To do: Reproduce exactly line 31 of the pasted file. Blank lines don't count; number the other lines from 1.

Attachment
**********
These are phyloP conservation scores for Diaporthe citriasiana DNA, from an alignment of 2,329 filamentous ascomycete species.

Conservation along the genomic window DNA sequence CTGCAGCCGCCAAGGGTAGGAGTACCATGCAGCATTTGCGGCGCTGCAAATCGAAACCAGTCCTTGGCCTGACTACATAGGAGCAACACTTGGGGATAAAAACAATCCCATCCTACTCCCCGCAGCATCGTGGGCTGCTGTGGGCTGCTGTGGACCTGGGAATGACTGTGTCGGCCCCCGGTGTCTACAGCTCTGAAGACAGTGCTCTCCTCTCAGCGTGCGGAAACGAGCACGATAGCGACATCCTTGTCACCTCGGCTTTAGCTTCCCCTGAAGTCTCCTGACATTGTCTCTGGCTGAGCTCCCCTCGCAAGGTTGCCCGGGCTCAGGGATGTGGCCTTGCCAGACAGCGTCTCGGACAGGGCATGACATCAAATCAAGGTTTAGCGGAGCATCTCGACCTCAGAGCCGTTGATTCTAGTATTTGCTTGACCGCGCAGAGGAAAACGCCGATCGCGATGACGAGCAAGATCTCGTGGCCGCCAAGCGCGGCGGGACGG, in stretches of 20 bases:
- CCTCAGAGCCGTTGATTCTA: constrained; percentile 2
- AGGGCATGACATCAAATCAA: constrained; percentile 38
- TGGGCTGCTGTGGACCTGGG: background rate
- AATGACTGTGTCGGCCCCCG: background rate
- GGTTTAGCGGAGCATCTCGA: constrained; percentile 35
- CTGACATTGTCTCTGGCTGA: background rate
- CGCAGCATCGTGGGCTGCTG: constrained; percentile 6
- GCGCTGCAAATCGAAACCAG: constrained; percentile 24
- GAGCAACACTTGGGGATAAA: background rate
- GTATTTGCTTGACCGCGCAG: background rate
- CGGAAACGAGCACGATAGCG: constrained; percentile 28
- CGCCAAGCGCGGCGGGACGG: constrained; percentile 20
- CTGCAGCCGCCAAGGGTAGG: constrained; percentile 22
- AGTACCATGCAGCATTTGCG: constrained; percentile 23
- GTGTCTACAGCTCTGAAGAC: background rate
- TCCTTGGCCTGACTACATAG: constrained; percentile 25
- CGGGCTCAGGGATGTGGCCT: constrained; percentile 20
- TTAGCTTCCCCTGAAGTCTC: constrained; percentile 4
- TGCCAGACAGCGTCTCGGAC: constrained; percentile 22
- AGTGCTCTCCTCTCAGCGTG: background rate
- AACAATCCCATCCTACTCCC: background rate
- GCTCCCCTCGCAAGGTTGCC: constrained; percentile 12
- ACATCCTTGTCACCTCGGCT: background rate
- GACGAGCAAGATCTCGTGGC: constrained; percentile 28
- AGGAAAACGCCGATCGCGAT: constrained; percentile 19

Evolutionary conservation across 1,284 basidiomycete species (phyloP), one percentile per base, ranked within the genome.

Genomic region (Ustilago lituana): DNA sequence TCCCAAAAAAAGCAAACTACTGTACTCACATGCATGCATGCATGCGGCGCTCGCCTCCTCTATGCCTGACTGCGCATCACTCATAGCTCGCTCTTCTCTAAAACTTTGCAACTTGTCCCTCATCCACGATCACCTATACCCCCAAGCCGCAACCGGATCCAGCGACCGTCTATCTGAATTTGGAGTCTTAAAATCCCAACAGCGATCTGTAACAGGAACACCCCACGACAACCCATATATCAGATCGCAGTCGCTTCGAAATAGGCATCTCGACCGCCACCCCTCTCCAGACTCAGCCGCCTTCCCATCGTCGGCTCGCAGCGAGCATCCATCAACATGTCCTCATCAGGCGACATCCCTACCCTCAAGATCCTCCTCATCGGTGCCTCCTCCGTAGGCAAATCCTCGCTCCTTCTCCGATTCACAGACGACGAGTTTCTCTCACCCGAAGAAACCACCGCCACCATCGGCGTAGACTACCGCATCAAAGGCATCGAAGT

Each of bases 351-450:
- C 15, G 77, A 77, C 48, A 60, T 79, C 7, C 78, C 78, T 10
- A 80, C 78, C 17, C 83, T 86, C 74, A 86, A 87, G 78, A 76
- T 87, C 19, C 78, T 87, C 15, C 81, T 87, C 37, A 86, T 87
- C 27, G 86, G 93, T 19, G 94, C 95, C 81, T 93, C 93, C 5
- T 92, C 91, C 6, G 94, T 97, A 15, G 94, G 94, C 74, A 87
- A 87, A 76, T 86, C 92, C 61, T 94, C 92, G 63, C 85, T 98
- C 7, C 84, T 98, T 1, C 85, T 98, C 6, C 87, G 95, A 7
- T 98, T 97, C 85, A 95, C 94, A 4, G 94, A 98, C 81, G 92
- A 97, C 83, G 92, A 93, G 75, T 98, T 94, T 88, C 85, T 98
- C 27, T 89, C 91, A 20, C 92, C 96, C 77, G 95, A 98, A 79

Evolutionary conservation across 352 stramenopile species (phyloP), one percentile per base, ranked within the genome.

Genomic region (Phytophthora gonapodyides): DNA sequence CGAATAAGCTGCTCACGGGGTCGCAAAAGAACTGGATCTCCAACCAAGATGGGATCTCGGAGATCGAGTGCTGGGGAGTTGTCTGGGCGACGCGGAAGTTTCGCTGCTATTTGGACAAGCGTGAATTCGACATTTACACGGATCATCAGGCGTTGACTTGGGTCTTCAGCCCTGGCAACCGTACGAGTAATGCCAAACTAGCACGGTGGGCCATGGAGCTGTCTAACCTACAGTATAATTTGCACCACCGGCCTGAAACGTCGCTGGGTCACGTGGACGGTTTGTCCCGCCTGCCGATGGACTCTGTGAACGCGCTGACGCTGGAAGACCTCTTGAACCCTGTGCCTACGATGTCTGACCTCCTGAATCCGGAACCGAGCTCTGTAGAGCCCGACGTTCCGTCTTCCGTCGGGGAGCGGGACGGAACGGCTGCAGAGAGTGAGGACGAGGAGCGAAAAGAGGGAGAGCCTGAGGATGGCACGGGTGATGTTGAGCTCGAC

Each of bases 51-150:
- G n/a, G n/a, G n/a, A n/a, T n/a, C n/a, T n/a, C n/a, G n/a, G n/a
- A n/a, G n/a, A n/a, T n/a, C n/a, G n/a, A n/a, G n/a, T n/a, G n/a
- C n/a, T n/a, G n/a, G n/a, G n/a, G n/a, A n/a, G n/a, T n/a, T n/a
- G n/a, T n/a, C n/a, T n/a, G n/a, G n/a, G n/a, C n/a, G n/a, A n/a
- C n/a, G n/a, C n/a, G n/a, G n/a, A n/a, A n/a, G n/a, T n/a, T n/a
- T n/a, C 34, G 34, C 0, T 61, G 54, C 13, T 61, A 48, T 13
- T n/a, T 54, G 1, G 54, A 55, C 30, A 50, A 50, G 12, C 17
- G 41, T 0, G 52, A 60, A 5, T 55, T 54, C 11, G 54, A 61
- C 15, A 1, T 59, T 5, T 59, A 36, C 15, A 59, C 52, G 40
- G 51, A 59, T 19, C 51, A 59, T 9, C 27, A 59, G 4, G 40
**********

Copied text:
- C 15, G 77, A 77, C 48, A 60, T 79, C 7, C 78, C 78, T 10